Burns told me a story about scripting the death of Wallace, a likable corner boy gunned down by his pals. “It could have been just Bodie, who was pretty much a monster back then, who would just walk up and kill him. But that would have left nothing for Poot, and it would have sealed Bodie as a character. The way George wrote it, Bodie can’t finish it, and Poot, who’s a good friend of Wallace, has to step up and do it. That transcends genre; that’s squeezing all the juice out of a scene.” Bodie opens up as a character from that point, grappling with a dawning understanding that the large forces bearing down on him make it almost impossible for him to act honorably and survive. “That’s why you hire writers like George,” said Burns, “because they find what’s inside a scene, what’s inside the character.”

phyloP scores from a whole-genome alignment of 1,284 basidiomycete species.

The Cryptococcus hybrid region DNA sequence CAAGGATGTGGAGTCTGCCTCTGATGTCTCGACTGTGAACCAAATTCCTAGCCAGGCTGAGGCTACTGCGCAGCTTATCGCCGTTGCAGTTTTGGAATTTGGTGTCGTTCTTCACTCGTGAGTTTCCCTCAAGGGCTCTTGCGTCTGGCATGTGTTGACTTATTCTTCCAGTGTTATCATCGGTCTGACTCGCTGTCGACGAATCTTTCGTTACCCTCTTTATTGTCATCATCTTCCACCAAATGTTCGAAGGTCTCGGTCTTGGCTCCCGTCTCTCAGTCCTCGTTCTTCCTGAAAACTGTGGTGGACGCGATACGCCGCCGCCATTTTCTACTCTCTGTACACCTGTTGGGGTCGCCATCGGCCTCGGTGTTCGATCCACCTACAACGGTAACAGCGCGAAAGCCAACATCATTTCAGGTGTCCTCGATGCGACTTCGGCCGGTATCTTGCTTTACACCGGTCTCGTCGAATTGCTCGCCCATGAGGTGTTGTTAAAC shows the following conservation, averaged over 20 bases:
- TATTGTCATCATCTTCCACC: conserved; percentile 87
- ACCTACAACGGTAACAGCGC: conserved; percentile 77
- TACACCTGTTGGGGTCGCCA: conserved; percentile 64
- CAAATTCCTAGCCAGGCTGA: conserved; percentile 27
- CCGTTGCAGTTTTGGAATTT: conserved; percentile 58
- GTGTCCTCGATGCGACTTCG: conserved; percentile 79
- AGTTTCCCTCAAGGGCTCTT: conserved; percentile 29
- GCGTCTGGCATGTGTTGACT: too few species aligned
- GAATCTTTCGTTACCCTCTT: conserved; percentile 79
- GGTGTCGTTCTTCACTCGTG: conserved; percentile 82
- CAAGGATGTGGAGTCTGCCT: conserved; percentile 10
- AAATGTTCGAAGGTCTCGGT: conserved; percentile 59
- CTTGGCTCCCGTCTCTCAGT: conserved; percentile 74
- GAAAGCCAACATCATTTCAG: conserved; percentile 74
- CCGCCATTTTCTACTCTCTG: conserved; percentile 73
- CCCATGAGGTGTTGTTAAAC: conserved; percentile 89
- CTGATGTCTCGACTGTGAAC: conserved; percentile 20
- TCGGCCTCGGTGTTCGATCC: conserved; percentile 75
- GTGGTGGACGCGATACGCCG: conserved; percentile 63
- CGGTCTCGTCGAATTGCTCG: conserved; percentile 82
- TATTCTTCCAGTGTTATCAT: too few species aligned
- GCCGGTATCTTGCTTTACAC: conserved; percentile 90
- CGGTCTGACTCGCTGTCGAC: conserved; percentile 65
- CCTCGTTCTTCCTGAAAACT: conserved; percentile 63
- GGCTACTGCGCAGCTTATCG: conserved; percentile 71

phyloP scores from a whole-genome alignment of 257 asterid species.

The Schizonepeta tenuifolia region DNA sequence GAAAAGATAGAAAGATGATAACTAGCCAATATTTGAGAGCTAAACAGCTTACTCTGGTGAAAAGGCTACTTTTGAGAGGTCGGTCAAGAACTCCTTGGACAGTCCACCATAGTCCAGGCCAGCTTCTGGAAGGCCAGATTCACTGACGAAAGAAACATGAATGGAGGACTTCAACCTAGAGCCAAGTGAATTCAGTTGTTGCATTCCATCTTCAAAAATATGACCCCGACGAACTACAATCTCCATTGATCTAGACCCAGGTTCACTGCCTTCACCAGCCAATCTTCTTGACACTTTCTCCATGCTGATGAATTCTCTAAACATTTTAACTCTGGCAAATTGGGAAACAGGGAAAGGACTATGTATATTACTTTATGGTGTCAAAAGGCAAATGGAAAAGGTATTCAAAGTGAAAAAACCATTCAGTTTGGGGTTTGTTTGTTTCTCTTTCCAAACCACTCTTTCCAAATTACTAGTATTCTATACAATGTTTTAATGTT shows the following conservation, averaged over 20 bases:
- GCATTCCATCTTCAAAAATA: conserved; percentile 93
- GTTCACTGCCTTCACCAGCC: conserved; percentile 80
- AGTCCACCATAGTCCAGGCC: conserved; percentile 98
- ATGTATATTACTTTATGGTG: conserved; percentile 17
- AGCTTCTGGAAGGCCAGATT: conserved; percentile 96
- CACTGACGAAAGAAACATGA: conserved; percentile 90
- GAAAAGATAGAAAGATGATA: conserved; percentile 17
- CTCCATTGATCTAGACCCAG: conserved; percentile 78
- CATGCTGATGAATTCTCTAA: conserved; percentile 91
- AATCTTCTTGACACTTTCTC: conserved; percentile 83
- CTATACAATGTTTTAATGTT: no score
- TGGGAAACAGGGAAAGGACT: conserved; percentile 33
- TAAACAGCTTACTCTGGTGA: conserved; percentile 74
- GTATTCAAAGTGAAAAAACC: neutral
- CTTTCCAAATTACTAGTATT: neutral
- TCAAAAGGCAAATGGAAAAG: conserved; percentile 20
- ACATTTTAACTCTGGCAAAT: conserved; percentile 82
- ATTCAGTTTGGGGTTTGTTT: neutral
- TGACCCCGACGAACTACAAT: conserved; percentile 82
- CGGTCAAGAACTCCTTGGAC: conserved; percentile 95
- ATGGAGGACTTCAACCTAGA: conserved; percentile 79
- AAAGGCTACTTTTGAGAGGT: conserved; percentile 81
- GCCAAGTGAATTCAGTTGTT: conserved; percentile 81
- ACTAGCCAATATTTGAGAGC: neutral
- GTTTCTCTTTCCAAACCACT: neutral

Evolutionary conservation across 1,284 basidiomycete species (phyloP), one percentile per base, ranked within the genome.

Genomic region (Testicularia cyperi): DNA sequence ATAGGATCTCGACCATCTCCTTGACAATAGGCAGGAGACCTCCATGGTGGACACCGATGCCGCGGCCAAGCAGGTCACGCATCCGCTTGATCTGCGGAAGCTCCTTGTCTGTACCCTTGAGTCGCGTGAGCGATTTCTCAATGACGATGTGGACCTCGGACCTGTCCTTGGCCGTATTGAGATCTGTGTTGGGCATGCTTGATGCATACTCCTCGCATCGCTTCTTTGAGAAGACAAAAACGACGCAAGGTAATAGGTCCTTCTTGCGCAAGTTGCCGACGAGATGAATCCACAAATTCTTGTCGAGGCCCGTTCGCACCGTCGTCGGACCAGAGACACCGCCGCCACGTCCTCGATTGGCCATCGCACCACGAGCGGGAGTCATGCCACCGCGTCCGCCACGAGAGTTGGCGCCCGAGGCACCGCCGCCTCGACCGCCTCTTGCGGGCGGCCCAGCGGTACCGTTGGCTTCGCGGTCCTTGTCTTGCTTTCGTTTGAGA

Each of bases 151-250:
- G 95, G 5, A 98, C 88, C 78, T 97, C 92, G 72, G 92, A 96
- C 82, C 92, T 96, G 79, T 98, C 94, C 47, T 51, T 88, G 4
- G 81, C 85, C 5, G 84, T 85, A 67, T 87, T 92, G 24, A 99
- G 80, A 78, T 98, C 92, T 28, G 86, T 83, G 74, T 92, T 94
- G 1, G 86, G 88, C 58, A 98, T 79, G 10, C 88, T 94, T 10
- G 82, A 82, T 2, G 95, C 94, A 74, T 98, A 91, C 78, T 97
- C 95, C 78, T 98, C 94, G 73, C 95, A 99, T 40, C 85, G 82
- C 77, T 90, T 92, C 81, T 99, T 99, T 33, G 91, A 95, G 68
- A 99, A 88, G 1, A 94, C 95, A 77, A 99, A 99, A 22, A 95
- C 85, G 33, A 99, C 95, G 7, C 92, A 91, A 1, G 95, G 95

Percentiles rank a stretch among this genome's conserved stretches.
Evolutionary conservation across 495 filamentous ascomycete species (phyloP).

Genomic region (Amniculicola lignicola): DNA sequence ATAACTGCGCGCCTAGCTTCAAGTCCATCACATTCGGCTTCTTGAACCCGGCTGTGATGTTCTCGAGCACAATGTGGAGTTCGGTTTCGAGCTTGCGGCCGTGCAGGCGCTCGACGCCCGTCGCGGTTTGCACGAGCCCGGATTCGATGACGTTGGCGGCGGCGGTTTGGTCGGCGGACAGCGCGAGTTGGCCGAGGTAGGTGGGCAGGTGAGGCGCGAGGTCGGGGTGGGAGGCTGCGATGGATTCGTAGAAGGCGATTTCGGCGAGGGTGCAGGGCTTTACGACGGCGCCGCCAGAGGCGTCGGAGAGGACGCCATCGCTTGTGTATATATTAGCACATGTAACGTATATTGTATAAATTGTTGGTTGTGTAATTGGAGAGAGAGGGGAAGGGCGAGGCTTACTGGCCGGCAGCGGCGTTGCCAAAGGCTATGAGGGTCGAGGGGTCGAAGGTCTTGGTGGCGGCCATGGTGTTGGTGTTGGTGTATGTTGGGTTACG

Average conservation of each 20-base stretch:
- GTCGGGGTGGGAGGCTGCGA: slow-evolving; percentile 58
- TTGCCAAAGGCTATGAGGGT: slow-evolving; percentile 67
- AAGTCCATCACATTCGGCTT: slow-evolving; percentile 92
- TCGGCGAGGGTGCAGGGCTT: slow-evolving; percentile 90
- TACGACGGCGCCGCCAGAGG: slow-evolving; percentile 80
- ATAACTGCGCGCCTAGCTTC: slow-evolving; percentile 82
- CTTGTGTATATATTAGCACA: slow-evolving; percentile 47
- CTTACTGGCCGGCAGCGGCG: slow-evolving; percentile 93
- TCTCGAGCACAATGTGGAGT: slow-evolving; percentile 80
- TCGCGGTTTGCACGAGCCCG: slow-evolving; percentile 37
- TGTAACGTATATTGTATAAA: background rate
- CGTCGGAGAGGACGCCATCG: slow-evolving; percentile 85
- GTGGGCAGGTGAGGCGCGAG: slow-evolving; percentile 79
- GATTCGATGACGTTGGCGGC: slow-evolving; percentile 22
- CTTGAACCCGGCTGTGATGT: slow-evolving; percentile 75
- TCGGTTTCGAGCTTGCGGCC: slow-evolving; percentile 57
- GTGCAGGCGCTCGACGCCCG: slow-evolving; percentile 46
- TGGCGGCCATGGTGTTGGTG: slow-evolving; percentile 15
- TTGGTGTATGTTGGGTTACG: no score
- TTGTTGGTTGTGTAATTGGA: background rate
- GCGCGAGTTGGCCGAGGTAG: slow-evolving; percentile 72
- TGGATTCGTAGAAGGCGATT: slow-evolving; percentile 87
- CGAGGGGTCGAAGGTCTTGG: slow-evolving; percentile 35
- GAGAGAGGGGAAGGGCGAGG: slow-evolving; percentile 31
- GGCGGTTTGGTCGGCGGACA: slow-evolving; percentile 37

This piece is featured in a compelling new collection of Rotella’s non fiction work: Playing in Time.

I highly recommended it.

[Photo Credit: Ian Allen for Stop Smiling]

Way Down in the Hole

David Simon has a site. It is called “The Audacity of Despair.” It houses a bunch of his journalism and essays. Worth a look.

As Balzac said, “There Goes Another Novel”

I’ve had at least ten people tell me that “The Wire” isn’t only their favorite show but that it is without a doubt, “the best Television show ever made.” I still haven’t seen it but plan to tackle it this winter.

Over at the New York Review of Books, check out novelist Lorrie Moore’s take: